The last report from the International Panel on Climate Change says in its executive summary
Multi-model averages show a weak shift towards average background conditions which may be described as ‘El Niño-like’, with sea surface temperatures in the central and east equatorial Pacific warming more than those in the west, weakened tropical circulations and an eastward shift in mean precipitation.
All models show continued El Niño-Southern Oscillation (ENSO) interannual variability in the future no matter what the change in average background conditions, but changes in ENSO interannual variability differ from model to model. Based on various assessments of the current multi-model data set, in which present-day El Niño events are now much better simulated than in the TAR, there is no consistent indication at this time of discernible changes in projected ENSO amplitude or frequency in the 21st century.with more detail provided here.
The single figure that tells the main story:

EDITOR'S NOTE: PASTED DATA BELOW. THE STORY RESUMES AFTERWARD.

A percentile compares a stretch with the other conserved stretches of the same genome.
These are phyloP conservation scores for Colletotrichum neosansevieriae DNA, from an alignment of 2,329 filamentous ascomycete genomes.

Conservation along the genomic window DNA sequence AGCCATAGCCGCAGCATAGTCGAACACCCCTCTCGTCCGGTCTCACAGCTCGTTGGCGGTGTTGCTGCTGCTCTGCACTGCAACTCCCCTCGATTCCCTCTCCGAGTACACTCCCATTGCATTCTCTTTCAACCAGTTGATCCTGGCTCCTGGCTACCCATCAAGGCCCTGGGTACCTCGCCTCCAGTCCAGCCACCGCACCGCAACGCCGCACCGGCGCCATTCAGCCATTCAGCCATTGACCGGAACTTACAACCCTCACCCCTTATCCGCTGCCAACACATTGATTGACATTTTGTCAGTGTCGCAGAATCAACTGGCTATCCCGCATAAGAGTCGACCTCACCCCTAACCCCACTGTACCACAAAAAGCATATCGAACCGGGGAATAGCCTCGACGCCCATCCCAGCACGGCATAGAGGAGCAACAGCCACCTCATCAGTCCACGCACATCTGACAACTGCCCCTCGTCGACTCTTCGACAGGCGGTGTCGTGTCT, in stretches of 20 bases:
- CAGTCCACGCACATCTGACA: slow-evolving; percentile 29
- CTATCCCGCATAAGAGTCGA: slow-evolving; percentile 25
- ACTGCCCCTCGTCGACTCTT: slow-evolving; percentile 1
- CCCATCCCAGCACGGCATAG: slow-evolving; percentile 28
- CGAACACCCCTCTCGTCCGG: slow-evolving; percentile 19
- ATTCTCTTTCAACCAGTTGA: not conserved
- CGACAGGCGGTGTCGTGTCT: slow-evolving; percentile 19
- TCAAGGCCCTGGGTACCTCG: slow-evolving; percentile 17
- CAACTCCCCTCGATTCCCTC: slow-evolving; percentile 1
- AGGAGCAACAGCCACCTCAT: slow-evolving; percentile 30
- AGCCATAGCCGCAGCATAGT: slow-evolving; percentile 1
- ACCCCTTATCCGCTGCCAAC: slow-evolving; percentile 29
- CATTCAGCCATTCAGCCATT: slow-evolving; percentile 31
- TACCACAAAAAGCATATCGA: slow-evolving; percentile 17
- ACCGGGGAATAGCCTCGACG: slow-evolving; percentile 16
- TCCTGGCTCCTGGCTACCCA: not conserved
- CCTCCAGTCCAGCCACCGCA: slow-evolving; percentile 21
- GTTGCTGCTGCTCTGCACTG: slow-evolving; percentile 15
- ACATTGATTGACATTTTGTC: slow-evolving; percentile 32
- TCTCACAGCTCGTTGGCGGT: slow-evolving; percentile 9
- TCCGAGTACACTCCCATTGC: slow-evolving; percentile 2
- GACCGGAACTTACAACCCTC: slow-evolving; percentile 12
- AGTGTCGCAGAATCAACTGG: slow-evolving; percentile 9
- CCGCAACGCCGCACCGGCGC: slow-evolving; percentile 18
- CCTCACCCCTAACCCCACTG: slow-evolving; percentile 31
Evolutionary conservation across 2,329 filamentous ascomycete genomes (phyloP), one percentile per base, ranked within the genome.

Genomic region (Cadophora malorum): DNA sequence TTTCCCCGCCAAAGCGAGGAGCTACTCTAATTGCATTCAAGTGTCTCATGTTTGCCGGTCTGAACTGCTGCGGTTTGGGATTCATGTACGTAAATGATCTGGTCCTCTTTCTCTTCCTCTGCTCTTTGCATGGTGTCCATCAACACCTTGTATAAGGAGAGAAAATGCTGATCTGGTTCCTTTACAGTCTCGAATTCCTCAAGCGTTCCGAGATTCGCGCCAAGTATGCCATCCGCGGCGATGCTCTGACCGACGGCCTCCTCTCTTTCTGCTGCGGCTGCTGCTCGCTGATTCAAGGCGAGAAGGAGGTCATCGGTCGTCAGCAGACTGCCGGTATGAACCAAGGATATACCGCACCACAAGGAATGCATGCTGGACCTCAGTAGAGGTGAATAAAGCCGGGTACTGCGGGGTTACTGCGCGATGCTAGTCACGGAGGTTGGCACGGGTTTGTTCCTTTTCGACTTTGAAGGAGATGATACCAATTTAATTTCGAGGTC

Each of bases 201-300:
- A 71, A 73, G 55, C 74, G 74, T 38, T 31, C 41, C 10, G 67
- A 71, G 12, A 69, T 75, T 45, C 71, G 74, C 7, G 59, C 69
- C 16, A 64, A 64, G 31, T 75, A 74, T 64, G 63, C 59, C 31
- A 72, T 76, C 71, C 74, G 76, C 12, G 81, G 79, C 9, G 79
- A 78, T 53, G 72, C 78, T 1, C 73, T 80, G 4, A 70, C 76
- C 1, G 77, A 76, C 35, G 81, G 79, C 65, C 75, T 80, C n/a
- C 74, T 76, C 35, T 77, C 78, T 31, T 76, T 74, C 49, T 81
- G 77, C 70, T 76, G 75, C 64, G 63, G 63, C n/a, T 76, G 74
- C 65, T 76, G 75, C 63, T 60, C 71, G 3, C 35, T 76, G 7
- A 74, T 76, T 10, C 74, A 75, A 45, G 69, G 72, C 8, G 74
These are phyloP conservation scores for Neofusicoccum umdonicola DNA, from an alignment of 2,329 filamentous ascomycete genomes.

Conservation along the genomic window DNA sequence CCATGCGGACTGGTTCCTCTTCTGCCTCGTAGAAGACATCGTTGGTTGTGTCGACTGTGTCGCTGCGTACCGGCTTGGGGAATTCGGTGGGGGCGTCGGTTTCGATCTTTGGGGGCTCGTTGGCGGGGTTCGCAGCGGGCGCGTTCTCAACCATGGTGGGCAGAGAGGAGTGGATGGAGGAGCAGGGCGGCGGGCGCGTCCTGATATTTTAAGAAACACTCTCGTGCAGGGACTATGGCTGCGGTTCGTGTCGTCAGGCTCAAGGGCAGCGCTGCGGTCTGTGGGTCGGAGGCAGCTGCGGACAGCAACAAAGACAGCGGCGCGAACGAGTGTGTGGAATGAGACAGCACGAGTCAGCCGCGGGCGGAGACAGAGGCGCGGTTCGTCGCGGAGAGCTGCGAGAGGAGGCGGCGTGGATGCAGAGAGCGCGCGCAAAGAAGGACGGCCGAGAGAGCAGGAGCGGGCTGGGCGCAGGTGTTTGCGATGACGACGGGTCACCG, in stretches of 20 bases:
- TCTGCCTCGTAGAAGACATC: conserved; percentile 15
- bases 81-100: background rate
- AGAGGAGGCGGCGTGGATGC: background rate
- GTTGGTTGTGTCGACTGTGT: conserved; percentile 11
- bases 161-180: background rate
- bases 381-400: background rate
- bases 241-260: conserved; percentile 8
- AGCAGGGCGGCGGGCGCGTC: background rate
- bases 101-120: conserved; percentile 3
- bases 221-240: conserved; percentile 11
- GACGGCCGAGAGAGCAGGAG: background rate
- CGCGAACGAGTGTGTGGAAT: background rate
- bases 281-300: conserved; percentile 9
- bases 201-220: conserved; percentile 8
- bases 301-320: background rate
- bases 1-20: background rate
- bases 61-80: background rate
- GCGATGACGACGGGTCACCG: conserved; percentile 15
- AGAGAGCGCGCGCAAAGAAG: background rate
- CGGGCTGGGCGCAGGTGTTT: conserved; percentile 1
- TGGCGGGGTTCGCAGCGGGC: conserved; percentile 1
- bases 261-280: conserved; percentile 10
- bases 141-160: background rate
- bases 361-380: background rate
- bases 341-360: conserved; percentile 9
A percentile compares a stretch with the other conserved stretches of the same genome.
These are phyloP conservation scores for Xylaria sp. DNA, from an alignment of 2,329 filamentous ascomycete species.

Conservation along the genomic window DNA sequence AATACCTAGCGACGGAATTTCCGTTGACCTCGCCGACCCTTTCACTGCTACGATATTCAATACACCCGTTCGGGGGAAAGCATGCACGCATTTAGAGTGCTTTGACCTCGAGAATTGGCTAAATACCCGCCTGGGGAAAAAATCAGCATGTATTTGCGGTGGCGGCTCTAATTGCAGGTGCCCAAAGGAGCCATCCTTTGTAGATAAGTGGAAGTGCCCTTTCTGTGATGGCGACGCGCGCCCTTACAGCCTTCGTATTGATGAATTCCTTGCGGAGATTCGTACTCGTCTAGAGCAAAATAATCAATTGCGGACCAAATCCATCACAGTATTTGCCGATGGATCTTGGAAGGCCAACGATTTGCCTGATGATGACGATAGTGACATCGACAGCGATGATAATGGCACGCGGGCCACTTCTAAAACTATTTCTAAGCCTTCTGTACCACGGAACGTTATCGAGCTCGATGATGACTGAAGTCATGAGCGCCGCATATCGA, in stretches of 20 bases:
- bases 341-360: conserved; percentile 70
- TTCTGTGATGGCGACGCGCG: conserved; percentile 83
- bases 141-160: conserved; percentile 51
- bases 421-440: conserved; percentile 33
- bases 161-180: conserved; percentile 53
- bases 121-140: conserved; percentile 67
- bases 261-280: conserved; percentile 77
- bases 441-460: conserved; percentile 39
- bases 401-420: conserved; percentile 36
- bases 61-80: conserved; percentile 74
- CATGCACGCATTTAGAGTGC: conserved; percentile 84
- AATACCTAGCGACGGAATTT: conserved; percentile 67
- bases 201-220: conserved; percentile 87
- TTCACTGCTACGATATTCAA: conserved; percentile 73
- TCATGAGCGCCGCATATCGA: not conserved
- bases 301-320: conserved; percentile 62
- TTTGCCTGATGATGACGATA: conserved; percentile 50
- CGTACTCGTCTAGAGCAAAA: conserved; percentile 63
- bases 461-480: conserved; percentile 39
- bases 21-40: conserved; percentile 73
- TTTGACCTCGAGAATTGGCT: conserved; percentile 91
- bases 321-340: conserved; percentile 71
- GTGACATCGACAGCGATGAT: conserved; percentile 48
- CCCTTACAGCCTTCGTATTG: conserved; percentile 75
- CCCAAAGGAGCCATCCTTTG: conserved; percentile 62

The figure summarizes the output of the different climate models according to two measures. On the horizontal axis, it shows how much the spatial pattern of future warming looks like the spatial pattern we observe during El Nino events. The fact that most of the points are on the right hand side indicates that future warming probably will look "El Nino-like" based only on its spatial distribution. On the vertical axis, the figure shows what happens to "inter-annual variability," which is similar to a normalized standard deviation of a NINO3-like index. The fact that the points are evenly distributed above and below one indicates that we really don't know if El Nino events will become more or less frequent or extreme.